BCMA: Term limits and more?

Our years on the BCMA Board have made it plain that we need two changes to our bylaws. Ballots for member approval are to be mailed out by late April.

The first change will be to require term rotation for BCMA directors. Their present average of 6 years contains a range from 1 to 23, with half averaging more than a decade. Limiting the terms of ordinary directors to 6 years in 10 will achieve more flow through the Board. Officers will typically enjoy an 11-year run. Return of the ordinary directors to simple member status for 4 years, after having served for 6 as a director, will mitigate issues related to rank, entitlement, slowness to change, and any refusal to rescind well-meant but perhaps previously badly taken decisions. Past directors, after 4 such years away, will then be eligible for re-election.

The second bylaw change will permit amendment of bylaws contingent on their deliberation at future annual general meetings. Presently, the only way to amend the bylaws is through a mailed referendum entirely controlled by the Association. It is a particular concern that our membership lacks the means to openly deliberate those by­law changes where the Board’s objectivity, and the adequacy of any information the Board chooses to provide, may be in question.

The capacity to make bylaw decisions, based on informed debate, will give members a reason to re-engage at their AGMs.
—Jim Busser, MD
—Charles Webb, MBChB

Jim Busser, MD, FRCPC, MHSc,, Charles Webb, MBChB. BCMA: Term limits and more?. BCMJ, Vol. 54, No. 3, April, 2012, Page(s) 121 - Letters.

Above is the information needed to cite this article in your paper or presentation. The International Committee of Medical Journal Editors (ICMJE) recommends the following citation style, which is the now nearly universally accepted citation style for scientific papers:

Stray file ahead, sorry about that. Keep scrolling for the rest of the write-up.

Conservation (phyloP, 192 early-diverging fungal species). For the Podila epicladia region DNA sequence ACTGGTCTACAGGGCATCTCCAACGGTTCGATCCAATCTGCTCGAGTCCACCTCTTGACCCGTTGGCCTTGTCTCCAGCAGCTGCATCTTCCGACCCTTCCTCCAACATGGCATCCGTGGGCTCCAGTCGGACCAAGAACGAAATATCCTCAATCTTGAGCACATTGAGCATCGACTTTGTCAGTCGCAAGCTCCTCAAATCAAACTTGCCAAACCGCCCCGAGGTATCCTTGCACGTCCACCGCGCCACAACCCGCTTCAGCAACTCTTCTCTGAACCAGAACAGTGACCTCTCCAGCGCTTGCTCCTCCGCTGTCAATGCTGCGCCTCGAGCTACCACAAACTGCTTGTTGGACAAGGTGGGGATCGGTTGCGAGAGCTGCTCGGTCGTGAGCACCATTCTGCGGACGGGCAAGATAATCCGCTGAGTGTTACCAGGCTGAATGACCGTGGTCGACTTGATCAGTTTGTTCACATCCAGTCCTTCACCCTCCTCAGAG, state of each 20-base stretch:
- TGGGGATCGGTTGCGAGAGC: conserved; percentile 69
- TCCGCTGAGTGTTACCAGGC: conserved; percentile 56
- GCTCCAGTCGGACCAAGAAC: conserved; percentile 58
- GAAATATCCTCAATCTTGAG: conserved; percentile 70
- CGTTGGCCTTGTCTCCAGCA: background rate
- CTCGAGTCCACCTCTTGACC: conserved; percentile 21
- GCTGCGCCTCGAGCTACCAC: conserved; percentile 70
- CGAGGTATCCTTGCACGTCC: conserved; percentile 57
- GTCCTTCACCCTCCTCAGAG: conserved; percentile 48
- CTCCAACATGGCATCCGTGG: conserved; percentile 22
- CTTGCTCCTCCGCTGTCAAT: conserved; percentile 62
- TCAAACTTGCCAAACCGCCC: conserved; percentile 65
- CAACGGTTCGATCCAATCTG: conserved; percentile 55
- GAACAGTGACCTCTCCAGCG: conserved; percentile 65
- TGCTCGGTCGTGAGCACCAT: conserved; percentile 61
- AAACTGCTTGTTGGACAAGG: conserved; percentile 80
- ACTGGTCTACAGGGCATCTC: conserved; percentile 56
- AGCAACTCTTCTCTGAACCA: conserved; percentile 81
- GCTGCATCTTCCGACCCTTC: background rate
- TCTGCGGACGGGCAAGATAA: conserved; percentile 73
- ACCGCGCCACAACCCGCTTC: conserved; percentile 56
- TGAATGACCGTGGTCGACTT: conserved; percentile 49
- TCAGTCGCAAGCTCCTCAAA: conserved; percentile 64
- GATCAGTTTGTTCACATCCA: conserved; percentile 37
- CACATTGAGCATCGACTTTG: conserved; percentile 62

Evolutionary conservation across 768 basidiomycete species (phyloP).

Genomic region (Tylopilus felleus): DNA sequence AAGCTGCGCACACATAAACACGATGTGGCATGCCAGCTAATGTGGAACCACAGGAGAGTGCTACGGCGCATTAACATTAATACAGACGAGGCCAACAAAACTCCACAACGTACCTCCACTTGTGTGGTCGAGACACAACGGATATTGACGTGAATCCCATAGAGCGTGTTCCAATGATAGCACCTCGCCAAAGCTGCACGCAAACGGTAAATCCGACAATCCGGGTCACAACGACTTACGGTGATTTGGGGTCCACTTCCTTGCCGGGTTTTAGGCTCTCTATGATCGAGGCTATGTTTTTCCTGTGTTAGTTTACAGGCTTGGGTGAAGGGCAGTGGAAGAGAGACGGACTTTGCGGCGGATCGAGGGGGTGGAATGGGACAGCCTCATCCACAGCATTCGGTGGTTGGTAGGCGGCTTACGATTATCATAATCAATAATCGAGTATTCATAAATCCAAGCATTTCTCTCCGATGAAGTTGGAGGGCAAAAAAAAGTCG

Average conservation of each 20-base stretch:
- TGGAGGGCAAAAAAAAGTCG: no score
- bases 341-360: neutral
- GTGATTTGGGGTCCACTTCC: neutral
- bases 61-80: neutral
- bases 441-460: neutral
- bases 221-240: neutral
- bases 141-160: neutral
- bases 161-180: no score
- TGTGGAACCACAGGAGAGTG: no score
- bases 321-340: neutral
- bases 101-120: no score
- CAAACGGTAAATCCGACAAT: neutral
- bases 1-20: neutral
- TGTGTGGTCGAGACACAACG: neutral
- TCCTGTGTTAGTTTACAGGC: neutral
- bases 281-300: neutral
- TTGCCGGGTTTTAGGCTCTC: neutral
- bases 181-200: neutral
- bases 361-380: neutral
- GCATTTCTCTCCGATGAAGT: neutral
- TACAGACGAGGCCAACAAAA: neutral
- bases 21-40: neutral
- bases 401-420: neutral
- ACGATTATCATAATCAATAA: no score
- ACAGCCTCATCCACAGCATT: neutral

Halpern SD, Ubel PA, Caplan AL, Marion DW, Palmer AM, Schiding JK, et al. Solid-organ transplantation in HIV-infected patients. N Engl J Med. 2002;347:284-7.

About the ICMJE and citation styles

The ICMJE is small group of editors of general medical journals who first met informally in Vancouver, British Columbia, in 1978 to establish guidelines for the format of manuscripts submitted to their journals. The group became known as the Vancouver Group. Its requirements for manuscripts, including formats for bibliographic references developed by the U.S. National Library of Medicine (NLM), were first published in 1979. The Vancouver Group expanded and evolved into the International Committee of Medical Journal Editors (ICMJE), which meets annually. The ICMJE created the Recommendations for the Conduct, Reporting, Editing, and Publication of Scholarly Work in Medical Journals to help authors and editors create and distribute accurate, clear, easily accessible reports of biomedical studies.

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For more information on the ICMJE Recommendations for the Conduct, Reporting, Editing, and Publication of Scholarly Work in Medical Journals, visit www.icmje.org

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